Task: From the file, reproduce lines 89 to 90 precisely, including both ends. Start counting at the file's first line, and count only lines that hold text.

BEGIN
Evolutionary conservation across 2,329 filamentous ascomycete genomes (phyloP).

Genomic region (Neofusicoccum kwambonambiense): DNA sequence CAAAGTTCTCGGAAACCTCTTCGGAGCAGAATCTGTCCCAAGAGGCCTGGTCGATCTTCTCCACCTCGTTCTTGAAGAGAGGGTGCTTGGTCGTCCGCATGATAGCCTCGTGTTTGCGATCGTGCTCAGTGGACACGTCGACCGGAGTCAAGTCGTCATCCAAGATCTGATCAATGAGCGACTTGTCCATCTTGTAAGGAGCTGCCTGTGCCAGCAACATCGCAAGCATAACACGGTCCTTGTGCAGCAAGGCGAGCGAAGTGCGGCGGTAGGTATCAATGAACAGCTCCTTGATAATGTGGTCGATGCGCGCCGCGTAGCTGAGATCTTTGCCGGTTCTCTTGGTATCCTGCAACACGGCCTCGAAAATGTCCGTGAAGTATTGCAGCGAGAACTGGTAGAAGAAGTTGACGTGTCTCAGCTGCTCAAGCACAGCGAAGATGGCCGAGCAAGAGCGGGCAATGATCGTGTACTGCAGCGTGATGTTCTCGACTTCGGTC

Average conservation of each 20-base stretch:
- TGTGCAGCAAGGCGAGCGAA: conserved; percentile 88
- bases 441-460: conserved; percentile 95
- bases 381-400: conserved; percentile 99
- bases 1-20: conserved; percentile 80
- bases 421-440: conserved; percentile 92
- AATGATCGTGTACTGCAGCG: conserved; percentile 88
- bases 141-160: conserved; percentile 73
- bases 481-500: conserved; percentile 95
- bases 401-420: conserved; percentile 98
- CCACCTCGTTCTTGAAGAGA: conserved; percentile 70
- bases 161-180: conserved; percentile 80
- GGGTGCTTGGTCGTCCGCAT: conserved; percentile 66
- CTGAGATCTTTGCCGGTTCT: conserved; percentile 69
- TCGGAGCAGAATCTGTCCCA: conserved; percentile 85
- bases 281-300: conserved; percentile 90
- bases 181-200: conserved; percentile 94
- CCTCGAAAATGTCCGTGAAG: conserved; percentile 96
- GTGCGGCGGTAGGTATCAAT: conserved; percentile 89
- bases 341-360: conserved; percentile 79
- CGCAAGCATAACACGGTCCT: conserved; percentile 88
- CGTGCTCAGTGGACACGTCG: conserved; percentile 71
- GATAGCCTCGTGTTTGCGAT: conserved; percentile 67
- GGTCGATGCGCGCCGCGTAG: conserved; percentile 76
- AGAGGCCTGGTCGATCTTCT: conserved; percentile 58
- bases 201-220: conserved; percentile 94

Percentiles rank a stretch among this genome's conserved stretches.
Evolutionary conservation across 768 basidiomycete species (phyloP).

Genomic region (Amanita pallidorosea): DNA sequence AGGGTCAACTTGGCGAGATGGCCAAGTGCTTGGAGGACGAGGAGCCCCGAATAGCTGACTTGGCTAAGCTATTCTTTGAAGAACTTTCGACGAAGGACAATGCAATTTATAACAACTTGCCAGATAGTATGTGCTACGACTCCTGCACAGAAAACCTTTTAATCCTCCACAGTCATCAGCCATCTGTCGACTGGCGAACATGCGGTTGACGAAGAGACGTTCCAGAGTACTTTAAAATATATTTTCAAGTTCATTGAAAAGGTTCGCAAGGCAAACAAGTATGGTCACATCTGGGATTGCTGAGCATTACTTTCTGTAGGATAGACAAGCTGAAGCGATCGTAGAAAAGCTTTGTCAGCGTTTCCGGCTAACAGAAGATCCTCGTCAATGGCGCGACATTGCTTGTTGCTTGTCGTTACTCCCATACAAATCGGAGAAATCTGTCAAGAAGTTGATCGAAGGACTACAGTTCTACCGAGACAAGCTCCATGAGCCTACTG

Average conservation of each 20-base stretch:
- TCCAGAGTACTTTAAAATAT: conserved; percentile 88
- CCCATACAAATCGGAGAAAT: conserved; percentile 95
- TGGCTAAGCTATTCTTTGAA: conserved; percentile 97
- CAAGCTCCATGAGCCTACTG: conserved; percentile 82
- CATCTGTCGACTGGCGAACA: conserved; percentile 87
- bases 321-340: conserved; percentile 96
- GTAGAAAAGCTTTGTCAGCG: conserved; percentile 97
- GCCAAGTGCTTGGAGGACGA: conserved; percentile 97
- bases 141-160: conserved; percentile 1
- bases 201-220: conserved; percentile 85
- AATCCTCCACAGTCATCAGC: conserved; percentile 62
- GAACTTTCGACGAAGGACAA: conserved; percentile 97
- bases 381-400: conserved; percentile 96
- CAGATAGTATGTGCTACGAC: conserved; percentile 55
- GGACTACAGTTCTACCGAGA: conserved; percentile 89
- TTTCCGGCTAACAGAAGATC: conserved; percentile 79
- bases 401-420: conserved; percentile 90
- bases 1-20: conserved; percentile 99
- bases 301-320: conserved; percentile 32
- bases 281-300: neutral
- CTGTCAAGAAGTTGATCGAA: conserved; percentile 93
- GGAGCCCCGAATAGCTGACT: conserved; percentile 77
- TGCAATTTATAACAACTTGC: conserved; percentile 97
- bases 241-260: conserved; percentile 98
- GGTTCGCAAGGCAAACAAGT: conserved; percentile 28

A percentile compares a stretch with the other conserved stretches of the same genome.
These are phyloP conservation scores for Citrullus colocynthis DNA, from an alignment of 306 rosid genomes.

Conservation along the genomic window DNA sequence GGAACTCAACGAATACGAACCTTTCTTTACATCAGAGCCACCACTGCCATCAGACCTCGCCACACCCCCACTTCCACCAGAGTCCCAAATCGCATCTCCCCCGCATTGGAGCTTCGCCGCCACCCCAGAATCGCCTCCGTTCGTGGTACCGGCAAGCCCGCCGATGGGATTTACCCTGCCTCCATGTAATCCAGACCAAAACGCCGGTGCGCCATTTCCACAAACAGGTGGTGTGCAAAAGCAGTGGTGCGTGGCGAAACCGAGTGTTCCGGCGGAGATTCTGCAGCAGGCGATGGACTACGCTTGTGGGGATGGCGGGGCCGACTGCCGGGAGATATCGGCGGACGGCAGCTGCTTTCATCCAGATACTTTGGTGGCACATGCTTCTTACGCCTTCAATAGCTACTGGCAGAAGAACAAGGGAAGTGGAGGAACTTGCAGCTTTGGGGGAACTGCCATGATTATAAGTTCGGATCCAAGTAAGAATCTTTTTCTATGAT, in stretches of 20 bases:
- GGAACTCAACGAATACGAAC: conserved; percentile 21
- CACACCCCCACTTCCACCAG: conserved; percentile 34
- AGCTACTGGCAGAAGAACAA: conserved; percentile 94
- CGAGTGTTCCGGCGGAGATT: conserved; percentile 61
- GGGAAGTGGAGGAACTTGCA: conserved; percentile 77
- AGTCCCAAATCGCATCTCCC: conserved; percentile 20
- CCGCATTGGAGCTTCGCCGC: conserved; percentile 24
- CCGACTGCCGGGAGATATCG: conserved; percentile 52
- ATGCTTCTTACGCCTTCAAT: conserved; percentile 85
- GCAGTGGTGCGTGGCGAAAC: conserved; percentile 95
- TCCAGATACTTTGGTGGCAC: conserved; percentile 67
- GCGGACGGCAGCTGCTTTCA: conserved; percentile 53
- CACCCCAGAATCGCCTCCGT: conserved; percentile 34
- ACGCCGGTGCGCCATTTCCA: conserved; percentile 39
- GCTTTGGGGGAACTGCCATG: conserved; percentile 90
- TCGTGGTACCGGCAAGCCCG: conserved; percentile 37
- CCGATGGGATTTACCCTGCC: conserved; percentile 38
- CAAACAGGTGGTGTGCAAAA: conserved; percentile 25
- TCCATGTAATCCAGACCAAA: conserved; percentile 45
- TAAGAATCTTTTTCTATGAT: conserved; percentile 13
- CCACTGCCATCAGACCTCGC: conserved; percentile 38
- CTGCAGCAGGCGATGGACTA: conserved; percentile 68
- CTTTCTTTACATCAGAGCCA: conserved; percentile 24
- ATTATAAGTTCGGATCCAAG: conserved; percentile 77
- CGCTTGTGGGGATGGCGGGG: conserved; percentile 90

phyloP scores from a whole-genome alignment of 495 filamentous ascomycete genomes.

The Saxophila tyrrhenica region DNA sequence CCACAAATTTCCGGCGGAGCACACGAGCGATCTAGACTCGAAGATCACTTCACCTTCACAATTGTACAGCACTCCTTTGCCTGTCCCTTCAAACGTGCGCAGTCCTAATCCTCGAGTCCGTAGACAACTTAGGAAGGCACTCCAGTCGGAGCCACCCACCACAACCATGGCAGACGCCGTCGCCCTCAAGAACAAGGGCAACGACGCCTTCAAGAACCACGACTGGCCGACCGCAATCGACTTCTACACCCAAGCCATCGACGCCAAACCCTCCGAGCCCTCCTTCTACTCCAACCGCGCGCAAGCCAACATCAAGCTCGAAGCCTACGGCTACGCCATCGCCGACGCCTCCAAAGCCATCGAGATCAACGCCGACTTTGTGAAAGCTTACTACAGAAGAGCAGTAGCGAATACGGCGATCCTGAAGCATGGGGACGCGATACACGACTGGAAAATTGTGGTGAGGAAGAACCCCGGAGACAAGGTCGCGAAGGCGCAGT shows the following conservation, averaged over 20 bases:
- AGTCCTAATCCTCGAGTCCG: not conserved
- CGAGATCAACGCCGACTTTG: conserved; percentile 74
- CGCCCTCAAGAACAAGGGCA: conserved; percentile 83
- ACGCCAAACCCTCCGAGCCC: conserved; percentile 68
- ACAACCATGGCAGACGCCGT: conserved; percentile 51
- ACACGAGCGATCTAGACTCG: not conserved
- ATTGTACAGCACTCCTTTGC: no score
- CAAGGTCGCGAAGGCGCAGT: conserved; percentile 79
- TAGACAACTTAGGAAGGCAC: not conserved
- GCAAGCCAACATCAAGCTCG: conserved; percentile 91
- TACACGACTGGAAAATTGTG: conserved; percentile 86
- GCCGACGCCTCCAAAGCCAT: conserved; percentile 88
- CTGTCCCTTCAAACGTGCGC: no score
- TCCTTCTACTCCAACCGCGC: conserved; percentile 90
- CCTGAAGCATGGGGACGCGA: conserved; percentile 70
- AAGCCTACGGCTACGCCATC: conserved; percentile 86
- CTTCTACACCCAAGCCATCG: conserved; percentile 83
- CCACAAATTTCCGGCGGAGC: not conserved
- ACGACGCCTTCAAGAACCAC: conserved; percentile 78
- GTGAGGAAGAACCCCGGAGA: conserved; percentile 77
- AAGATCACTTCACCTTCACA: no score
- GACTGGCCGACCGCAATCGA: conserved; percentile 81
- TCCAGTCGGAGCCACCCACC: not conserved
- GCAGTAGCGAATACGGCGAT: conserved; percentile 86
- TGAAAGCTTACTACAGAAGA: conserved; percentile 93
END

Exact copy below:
- CGAGATCAACGCCGACTTTG: conserved; percentile 74
- CGCCCTCAAGAACAAGGGCA: conserved; percentile 83